English prose from Bacon to Hardy - by Edmund Kemper Broadus - PDF book

English prose from Bacon to Hardy

English prose from Bacon to Hardy

The selections in this book have been chosen with two purposes— firstly, to give ample representation to each author included, and, secondly, to limit the number of authors so that the book may not be too bulky to serve as a textbook in courses on the history of English literature. Owing to the inclusion of minor writers, many volumes of selections present the student with too large and complex a mass of material. Other books, confining themselves to one type of prose such as the essay, are too narrow in their scope for use in courses on literary history. 

The plan adopted here has necessitated the omission of many authors. For example. Burton, De Quincey, Landor, Newman, Pater, and others have not been given because, by reason of style or subject, they can hardly be considered representative figures. Other writers, such as Fuller, Sir William Temple, and Leigh Hunt, have been omitted because their main characteristics are sufficiently represented in one of their greater contemporaries. 

The novelists have been represented by adequate selections from those writers only who are most important in the tradition and development of the novel. Boswell's Life of Johnson has been passed over because the book, effective by its mass, can hardly have justice done it by an extract. An additional reason was that its omission made it possible to give more space to Johnson himself, whose prose has been too often neglected. Since it was the intention to deal only with modern English prose, no writers earlier than Bacon have been included. But while earlier English prose has not been represented, selections have been given from writers of our own day, such as Meredith and Hardy.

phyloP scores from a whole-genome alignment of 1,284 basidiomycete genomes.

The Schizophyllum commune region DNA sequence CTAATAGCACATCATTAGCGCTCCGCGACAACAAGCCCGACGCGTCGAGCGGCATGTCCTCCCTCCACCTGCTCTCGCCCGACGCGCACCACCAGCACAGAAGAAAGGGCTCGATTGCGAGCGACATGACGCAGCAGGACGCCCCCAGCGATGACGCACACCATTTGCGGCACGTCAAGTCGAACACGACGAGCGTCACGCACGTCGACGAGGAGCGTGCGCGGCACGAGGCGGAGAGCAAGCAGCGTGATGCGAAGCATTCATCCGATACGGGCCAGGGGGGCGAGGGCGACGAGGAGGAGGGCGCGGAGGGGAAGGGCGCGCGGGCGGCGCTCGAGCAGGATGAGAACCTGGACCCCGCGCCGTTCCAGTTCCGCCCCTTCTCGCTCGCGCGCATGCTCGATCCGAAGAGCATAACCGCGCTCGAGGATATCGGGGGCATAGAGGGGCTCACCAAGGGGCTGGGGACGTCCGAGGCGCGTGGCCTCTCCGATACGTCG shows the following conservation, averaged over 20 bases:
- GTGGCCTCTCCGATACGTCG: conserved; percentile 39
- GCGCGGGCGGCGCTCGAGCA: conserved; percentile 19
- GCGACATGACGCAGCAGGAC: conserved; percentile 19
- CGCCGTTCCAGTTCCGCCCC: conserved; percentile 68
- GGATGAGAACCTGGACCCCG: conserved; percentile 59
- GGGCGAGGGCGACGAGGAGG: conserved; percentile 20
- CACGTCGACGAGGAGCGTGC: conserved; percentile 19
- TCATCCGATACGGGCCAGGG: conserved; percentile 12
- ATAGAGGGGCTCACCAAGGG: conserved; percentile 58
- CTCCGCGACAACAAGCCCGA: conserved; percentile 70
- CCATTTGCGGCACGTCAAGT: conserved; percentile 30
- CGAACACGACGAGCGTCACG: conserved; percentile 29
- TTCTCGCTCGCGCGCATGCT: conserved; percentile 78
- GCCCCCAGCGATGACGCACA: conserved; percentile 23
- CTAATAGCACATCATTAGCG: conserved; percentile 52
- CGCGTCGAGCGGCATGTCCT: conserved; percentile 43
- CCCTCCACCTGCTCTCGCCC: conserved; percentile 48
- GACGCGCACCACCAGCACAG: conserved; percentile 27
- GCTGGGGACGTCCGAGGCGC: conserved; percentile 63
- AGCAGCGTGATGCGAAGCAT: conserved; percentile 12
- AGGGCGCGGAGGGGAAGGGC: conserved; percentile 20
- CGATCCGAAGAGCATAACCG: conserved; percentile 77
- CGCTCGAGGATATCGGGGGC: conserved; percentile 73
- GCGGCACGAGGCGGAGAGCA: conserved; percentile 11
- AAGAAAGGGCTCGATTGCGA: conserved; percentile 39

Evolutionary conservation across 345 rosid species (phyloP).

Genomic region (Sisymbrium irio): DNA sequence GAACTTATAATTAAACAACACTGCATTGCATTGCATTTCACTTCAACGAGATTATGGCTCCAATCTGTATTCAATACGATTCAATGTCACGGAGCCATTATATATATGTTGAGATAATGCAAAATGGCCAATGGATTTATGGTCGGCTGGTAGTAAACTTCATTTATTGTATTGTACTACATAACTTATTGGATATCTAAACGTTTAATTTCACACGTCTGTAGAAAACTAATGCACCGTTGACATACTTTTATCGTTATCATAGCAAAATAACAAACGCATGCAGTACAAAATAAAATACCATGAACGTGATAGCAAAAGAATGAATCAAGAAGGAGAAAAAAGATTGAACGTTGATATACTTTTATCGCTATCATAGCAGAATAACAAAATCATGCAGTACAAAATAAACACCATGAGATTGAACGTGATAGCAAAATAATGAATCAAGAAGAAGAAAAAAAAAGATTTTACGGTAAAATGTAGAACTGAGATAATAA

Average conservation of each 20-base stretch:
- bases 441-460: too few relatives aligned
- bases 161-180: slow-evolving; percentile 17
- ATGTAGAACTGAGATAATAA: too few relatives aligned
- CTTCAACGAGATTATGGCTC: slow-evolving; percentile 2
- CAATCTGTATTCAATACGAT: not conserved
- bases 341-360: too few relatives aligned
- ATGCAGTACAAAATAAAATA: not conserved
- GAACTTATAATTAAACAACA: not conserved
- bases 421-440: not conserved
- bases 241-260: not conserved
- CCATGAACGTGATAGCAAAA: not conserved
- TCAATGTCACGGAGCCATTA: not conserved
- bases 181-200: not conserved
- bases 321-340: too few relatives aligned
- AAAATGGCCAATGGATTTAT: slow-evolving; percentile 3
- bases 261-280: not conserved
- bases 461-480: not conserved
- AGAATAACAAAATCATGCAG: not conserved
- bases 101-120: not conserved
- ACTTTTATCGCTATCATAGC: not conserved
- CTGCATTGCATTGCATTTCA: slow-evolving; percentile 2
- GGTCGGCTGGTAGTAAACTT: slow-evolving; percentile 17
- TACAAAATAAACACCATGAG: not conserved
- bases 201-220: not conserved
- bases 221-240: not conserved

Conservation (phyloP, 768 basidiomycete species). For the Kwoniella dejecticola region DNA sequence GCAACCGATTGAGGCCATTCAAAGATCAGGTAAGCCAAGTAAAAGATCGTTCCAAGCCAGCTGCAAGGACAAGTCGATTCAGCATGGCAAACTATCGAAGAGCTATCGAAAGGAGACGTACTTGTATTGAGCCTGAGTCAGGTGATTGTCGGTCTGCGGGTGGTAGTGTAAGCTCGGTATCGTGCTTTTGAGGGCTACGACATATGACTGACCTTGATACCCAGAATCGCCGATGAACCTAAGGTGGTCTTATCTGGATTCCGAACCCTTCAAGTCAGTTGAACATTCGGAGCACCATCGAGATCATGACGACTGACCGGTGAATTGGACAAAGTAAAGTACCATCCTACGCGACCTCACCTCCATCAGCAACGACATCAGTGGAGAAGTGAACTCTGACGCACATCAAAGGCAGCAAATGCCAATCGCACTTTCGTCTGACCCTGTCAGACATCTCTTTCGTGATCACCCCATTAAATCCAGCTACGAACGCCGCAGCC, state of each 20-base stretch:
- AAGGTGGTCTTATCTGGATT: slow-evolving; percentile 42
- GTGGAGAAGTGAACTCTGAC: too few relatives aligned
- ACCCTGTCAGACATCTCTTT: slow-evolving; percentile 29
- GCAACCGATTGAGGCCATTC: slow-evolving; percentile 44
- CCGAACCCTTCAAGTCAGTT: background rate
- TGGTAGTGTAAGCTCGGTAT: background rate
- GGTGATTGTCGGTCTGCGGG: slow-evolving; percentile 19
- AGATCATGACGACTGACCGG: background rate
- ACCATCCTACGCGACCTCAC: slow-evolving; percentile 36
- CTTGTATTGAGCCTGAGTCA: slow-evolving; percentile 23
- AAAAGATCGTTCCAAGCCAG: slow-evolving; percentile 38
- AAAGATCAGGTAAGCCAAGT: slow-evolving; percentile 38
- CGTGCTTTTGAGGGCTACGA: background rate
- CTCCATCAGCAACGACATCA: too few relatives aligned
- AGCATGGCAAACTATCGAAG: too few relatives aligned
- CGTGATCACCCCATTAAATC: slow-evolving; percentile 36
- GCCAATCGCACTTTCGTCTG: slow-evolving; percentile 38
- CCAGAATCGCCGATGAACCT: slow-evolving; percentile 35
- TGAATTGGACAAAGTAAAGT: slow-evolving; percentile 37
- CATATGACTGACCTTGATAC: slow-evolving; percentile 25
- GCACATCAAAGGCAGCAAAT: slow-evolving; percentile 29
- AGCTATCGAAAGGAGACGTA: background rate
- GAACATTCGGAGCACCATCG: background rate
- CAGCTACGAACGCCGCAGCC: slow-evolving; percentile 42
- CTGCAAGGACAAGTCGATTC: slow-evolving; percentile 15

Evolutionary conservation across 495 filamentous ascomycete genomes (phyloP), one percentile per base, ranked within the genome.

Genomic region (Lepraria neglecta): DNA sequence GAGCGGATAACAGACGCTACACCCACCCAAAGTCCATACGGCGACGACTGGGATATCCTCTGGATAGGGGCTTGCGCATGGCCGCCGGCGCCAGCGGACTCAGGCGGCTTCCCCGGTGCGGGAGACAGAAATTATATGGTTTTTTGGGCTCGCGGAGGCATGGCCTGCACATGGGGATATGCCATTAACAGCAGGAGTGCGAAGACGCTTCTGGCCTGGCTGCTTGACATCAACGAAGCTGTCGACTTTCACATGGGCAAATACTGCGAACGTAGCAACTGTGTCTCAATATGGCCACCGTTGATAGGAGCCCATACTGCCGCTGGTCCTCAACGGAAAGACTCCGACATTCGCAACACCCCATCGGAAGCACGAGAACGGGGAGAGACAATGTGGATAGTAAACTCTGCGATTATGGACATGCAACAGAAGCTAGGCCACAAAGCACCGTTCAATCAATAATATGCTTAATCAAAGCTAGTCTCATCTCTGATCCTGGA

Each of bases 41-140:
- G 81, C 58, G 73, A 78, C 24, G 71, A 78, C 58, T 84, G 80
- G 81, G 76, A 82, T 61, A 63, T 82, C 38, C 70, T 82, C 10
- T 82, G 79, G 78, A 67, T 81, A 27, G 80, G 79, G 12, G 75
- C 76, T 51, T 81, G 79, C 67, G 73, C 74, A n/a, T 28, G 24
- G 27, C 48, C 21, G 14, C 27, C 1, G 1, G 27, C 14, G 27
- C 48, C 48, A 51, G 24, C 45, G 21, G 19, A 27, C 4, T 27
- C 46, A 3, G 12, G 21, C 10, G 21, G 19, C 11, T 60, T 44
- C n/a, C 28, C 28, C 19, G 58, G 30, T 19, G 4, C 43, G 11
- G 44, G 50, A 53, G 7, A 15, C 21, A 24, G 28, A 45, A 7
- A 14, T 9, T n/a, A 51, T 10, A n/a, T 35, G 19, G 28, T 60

The choice of passages has often been guided by what is characteristic of an author or period rather than by what is intrinsically best. In the case of Dickens, for instance, the chapter on the death of Little Nell has been included because it represents an important site of the novelist's work better than some passages less open to criticism. In most cases, fortunately, it has been possible to reconcile the two principles of selection. An attempt has been made, in a way not usually done in books of selections, to present the various aspects of an author's work. 

Thus Bacon is represented not only by some of his essays but also by passages from The Advancement of Learning and The Life of Henry VII. Other examples which illustrate the same purpose are Swift, Johnson, Scott, Coleridge, and Stevenson. One feature of the book which may be mentioned is the selection from the essayists and letter-writers of the eighteenth century. 

The main purpose, in this case, is to throw some light on the social background of literature at the time and to represent fairly liberally two types of literature peculiarly characteristic of the period. No similar selections from the nineteenth century have been given because the compact literary society of the previous age had disappeared and the more complex conditions which replaced it could not be illustrated in the same simple way. There is also the reason that many of the greatest nineteenth-century letter-writers are known chiefly as poets.

With the object of helping students to grasp the distinguishing mark of a writer's work, we have placed at the head of each group of selections a passage in which the author speaks of his own work, his aims, his methods, or his training. Such a volume as this cannot restrict itself to works short enough to be given in full. Accordingly, we have supplied summaries of omitted passages in such essays as the Aeropagitica, and in the case of novels, a short synopsis has been given which may serve to bring out the significance of the extract. It is hoped that this plan may partly overcome the incompleteness and disjointed character of a book of selections.

No attempt has been made to supply full annotation,. Notes have been added where the required information might not readily be found in ordinary books of reference, or where the bearing of such information on the text might not be at once perceived. It remains to thank Mr Thomas Hardy and Messrs. Macmillan for permission to use the extracts from his work; Messrs. Constable for the chapter from George Meredith; Messrs. Chatto & Windus and Messrs. Charles Scribner's Sons for the selections from K. L. Stevenson; and the Oxford University Press for unfailing courtesy during the preparation of the volume. Their constant help has overcome many of the difficulties caused by our remoteness from large libraries.

the book details :
  • editor: Edmund Kemper Broadus
  • Publication date:1918
  • Company: London, Oxford University Press

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